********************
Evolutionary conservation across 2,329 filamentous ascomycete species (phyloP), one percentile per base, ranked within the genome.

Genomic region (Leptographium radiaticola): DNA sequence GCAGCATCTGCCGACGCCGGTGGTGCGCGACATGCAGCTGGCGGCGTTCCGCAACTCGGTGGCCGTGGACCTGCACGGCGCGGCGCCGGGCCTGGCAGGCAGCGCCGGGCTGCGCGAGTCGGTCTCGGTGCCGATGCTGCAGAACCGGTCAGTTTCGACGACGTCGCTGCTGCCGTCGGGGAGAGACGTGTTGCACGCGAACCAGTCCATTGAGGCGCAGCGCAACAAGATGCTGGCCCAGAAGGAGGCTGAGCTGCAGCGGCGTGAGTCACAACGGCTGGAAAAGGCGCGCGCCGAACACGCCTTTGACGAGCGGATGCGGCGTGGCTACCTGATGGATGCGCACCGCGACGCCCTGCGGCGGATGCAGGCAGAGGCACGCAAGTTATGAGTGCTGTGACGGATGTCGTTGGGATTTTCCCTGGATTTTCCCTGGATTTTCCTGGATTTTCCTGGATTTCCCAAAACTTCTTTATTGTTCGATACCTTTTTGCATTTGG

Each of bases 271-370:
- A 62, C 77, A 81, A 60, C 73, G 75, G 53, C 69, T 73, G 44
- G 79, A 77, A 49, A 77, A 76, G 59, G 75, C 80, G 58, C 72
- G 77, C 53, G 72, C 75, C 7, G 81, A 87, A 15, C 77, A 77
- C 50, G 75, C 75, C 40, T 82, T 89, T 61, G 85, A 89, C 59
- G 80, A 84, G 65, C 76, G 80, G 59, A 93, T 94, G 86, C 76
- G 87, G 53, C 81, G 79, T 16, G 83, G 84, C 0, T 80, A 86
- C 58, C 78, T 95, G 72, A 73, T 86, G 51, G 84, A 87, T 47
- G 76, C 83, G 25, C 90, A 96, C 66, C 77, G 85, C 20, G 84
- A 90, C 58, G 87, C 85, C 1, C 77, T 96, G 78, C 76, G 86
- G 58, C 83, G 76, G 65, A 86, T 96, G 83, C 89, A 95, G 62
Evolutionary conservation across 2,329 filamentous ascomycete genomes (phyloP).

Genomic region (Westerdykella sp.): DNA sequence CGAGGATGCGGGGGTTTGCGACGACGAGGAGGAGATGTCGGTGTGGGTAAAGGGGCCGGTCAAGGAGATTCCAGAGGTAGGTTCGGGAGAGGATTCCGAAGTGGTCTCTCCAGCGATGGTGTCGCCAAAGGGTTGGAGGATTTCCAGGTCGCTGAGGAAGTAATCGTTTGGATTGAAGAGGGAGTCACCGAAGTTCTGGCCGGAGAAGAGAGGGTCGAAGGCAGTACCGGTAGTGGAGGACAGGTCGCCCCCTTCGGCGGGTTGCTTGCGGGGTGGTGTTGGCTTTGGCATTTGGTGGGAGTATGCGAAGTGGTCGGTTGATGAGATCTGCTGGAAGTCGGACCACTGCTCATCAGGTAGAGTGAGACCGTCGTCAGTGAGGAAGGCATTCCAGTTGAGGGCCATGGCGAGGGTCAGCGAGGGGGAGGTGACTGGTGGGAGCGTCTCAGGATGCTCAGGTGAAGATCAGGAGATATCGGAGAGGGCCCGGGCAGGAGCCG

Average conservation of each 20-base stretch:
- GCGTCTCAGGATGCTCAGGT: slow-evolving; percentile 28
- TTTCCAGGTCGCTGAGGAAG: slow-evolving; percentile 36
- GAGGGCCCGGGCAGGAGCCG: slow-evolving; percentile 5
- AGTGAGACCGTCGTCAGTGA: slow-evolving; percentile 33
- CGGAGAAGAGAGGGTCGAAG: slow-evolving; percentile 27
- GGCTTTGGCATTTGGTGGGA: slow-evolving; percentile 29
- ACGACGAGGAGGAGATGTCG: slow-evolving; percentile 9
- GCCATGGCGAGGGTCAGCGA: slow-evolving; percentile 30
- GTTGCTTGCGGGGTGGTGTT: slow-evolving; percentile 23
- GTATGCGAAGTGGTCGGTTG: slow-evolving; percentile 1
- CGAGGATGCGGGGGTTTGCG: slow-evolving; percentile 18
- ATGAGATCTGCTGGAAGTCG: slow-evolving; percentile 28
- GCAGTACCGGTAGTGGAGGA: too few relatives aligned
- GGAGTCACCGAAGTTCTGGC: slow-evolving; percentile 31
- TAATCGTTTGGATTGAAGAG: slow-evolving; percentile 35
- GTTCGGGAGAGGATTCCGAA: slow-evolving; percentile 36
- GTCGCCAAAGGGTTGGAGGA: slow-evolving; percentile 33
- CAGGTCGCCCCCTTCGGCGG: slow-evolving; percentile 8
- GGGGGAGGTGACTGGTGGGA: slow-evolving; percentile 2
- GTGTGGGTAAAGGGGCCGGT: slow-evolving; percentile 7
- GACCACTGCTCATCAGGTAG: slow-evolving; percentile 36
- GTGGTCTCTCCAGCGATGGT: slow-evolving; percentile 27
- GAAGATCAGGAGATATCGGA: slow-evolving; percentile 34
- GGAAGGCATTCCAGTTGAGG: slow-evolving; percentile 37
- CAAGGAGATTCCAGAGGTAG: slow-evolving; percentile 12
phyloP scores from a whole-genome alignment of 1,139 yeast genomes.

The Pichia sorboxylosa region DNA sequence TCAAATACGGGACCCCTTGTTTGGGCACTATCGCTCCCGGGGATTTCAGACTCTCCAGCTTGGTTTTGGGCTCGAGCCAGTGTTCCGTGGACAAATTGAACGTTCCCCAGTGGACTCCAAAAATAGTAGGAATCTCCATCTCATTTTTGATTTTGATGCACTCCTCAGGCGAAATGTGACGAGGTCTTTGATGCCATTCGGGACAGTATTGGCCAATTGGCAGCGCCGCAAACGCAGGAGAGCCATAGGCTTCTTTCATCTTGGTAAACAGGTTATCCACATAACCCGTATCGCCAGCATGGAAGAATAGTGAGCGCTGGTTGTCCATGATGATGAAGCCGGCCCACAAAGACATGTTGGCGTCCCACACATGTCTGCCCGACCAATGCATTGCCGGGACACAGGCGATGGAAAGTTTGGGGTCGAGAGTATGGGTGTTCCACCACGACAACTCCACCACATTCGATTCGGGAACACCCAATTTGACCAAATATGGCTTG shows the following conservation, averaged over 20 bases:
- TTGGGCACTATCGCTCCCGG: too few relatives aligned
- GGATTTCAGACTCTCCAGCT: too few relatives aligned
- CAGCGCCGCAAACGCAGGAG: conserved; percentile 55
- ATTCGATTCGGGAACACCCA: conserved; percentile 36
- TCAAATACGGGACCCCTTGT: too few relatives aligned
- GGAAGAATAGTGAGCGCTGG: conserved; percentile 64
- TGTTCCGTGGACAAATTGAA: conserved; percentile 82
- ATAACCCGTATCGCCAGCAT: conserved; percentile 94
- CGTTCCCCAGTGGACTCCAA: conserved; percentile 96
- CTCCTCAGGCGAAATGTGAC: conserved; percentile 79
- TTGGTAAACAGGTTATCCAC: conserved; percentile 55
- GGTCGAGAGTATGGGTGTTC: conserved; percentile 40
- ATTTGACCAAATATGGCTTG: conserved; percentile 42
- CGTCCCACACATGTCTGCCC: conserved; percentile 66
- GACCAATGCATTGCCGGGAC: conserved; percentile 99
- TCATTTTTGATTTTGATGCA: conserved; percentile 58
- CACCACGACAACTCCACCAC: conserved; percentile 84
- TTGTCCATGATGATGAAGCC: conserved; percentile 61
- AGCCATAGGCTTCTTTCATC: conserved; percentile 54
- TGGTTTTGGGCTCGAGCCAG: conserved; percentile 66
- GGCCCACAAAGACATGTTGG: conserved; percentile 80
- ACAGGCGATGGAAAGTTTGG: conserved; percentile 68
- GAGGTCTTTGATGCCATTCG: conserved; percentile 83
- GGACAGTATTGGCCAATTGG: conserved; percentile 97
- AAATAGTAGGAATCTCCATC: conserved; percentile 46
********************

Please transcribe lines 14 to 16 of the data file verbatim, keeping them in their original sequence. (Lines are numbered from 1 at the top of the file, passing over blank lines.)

Evolutionary conservation across 2,329 filamentous ascomycete genomes (phyloP).

Genomic region (Westerdykella sp.): DNA sequence CGAGGATGCGGGGGTTTGCGACGACGAGGAGGAGATGTCGGTGTGGGTAAAGGGGCCGGTCAAGGAGATTCCAGAGGTAGGTTCGGGAGAGGATTCCGAAGTGGTCTCTCCAGCGATGGTGTCGCCAAAGGGTTGGAGGATTTCCAGGTCGCTGAGGAAGTAATCGTTTGGATTGAAGAGGGAGTCACCGAAGTTCTGGCCGGAGAAGAGAGGGTCGAAGGCAGTACCGGTAGTGGAGGACAGGTCGCCCCCTTCGGCGGGTTGCTTGCGGGGTGGTGTTGGCTTTGGCATTTGGTGGGAGTATGCGAAGTGGTCGGTTGATGAGATCTGCTGGAAGTCGGACCACTGCTCATCAGGTAGAGTGAGACCGTCGTCAGTGAGGAAGGCATTCCAGTTGAGGGCCATGGCGAGGGTCAGCGAGGGGGAGGTGACTGGTGGGAGCGTCTCAGGATGCTCAGGTGAAGATCAGGAGATATCGGAGAGGGCCCGGGCAGGAGCCG

Average conservation of each 20-base stretch: